Setting up outdoor garden lighting can be a very varied experience depending on the type of lighting chosen and the type of power needed to create the illumination for the garden. Besides the obvious need for setting up the light in an ambient pattern, there is also a need to consider electrical requirements and a method of installation that is as unobtrusive as possible for existing plant life within the garden.
Setting Up Garden Lights – Consider Your Needs
An immediate thought for most people when the phrase “garden light” is heard is of accent lighting utilized to create a soft illuminated path through a backyard garden or along a hedgerow. However, for some people a garden light is actually a practical matter. It is not uncommon to need the extra visual power of a light when trimming weeds or pruning on the shady side of the house or underneath a larger canopy of trees.
Accent lighting is largely accomplished with solar garden lights because of their lack of maintenance and the convenience of installation while a practical garden light, such as certain spotlight models with light directing capabilities, may need to be wired directly to the electric box or require access to an outdoor power outlet. Considering whether or not a particular light pattern or type will suit the needs of garden is the most key part of set up as it prevents having to undo or redo work later.
Setting Up Pole Style Lights and Similar Models
Pole style lights will require planning for the running of wires, and the basic tips presented here are relevant to other lights requiring the same. After your initial light has been mounted and placed, you will need to run the wire back to the power source. To do this with a minimum of yard disturbance, do not fully dig a trench. Instead use a spade and cut the sod of your yard on three sides and then fold it back being careful not to create a division on the “hinged” side. Run your wire and then carefully fold the sod back down.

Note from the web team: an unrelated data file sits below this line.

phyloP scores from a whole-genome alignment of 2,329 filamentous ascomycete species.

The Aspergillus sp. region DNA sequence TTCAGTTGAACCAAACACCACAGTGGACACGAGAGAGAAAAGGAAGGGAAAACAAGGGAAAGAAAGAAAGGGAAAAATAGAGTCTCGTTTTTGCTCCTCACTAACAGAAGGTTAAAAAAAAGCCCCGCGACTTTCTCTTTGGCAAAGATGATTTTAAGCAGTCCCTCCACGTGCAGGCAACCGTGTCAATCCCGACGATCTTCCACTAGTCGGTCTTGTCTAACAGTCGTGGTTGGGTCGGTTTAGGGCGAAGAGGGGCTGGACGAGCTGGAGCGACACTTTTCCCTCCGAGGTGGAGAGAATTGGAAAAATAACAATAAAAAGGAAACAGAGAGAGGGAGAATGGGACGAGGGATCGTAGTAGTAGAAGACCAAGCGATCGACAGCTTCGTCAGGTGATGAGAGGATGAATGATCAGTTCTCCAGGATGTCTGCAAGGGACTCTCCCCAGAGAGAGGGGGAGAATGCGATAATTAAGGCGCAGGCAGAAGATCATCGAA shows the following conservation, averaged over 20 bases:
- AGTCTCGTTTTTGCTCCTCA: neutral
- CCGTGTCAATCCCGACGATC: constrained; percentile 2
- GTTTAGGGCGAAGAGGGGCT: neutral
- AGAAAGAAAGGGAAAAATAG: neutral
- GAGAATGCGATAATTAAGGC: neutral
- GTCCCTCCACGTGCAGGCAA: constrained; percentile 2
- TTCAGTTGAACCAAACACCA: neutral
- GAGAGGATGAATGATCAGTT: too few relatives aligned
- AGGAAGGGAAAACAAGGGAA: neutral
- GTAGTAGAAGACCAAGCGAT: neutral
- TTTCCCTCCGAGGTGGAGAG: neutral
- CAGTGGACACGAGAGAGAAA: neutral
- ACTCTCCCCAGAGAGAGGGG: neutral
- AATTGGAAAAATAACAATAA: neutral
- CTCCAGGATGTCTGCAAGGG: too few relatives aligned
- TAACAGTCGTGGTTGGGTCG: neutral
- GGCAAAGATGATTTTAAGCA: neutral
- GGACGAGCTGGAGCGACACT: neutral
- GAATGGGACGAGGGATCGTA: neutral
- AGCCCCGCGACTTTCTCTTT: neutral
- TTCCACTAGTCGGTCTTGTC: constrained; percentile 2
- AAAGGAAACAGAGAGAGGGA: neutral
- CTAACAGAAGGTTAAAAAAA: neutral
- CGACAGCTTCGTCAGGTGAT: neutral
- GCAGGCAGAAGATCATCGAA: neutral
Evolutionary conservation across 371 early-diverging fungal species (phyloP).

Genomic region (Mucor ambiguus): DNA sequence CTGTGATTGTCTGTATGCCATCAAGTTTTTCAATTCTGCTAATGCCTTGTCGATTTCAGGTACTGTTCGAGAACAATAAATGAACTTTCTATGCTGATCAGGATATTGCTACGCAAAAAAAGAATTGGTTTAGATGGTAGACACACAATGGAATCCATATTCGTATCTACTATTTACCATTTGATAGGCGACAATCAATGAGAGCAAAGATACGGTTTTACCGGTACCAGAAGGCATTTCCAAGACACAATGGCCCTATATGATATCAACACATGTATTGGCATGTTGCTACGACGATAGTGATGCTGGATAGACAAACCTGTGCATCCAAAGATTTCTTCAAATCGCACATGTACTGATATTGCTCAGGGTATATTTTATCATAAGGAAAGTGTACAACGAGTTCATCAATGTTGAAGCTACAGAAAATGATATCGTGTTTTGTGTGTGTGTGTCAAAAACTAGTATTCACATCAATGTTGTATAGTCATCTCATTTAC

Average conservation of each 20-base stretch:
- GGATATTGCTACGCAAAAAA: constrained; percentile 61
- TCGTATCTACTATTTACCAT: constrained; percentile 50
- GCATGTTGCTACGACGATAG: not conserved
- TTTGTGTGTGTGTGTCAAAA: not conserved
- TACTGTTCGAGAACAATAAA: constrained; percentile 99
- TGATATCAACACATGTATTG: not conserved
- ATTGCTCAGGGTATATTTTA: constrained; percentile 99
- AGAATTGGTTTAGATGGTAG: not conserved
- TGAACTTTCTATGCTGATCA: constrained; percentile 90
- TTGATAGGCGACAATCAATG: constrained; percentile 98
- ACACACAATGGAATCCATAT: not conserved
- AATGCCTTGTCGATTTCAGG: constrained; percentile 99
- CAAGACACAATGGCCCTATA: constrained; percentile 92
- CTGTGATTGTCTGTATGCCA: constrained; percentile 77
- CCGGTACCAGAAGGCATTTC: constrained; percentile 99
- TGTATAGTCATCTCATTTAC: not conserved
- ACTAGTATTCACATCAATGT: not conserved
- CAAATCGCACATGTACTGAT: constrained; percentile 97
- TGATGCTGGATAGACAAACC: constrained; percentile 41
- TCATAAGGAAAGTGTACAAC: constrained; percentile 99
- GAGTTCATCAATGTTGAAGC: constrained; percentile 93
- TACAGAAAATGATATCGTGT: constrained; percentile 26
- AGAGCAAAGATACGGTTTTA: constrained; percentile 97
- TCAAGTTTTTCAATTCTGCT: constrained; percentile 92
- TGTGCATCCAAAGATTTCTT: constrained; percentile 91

Electrical Needs of Garden Lights
Many garden lights are solar powered now which removes the need for a dedicated power source. However, there are still models that require electricity from the home. If you have an approved outdoor outlet, then the lights can be strung to this power source. Otherwise, a hole can be drilled into the home or garage wall allowing the fishing through of the power cord to an indoor outlet. Be sure to use a drill bit capable of creating an appropriately sized hole. Some garden lights can also be hardwired directly into your power box and switched. In this instance, it is best to call a certified electrician to ensure a safe installation process.
Garden lights help create a wonderful atmosphere and can prove quite useful providing proper care is taken when setting up the lights.